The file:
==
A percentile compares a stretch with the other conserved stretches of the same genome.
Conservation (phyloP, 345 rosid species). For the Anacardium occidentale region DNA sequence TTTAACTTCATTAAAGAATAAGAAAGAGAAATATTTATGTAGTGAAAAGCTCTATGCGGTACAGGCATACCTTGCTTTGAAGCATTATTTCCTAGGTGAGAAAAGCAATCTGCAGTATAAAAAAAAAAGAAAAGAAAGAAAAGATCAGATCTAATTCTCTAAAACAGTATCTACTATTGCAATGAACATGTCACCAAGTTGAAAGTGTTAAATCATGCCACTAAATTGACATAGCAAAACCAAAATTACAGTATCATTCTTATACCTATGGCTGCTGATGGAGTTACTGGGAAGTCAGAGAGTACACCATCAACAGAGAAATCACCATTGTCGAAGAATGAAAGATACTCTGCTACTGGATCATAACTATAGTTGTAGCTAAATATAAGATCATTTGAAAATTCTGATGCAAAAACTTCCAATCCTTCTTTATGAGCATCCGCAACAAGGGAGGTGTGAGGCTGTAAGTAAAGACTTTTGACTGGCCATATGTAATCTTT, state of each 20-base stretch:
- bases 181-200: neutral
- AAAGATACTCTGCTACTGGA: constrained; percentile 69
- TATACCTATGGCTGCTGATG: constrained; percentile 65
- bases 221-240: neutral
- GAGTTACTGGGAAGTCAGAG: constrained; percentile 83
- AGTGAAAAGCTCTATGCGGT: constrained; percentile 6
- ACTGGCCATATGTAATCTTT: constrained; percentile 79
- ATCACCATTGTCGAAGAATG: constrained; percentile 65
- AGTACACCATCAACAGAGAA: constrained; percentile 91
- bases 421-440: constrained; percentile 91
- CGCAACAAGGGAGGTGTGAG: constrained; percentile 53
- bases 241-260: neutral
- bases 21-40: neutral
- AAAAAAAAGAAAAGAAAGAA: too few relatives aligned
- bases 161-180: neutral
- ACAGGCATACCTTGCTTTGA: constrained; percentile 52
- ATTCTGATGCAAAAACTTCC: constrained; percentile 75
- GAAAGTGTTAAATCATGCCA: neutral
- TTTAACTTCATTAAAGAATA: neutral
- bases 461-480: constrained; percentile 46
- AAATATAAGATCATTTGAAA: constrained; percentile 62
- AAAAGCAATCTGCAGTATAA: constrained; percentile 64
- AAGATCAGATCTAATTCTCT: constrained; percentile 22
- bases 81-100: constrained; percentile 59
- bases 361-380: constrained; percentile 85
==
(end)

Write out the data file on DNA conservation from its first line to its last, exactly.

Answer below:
A percentile compares a stretch with the other conserved stretches of the same genome.
Conservation (phyloP, 345 rosid species). For the Anacardium occidentale region DNA sequence TTTAACTTCATTAAAGAATAAGAAAGAGAAATATTTATGTAGTGAAAAGCTCTATGCGGTACAGGCATACCTTGCTTTGAAGCATTATTTCCTAGGTGAGAAAAGCAATCTGCAGTATAAAAAAAAAAGAAAAGAAAGAAAAGATCAGATCTAATTCTCTAAAACAGTATCTACTATTGCAATGAACATGTCACCAAGTTGAAAGTGTTAAATCATGCCACTAAATTGACATAGCAAAACCAAAATTACAGTATCATTCTTATACCTATGGCTGCTGATGGAGTTACTGGGAAGTCAGAGAGTACACCATCAACAGAGAAATCACCATTGTCGAAGAATGAAAGATACTCTGCTACTGGATCATAACTATAGTTGTAGCTAAATATAAGATCATTTGAAAATTCTGATGCAAAAACTTCCAATCCTTCTTTATGAGCATCCGCAACAAGGGAGGTGTGAGGCTGTAAGTAAAGACTTTTGACTGGCCATATGTAATCTTT, state of each 20-base stretch:
- bases 181-200: neutral
- AAAGATACTCTGCTACTGGA: constrained; percentile 69
- TATACCTATGGCTGCTGATG: constrained; percentile 65
- bases 221-240: neutral
- GAGTTACTGGGAAGTCAGAG: constrained; percentile 83
- AGTGAAAAGCTCTATGCGGT: constrained; percentile 6
- ACTGGCCATATGTAATCTTT: constrained; percentile 79
- ATCACCATTGTCGAAGAATG: constrained; percentile 65
- AGTACACCATCAACAGAGAA: constrained; percentile 91
- bases 421-440: constrained; percentile 91
- CGCAACAAGGGAGGTGTGAG: constrained; percentile 53
- bases 241-260: neutral
- bases 21-40: neutral
- AAAAAAAAGAAAAGAAAGAA: too few relatives aligned
- bases 161-180: neutral
- ACAGGCATACCTTGCTTTGA: constrained; percentile 52
- ATTCTGATGCAAAAACTTCC: constrained; percentile 75
- GAAAGTGTTAAATCATGCCA: neutral
- TTTAACTTCATTAAAGAATA: neutral
- bases 461-480: constrained; percentile 46
- AAATATAAGATCATTTGAAA: constrained; percentile 62
- AAAAGCAATCTGCAGTATAA: constrained; percentile 64
- AAGATCAGATCTAATTCTCT: constrained; percentile 22
- bases 81-100: constrained; percentile 59
- bases 361-380: constrained; percentile 85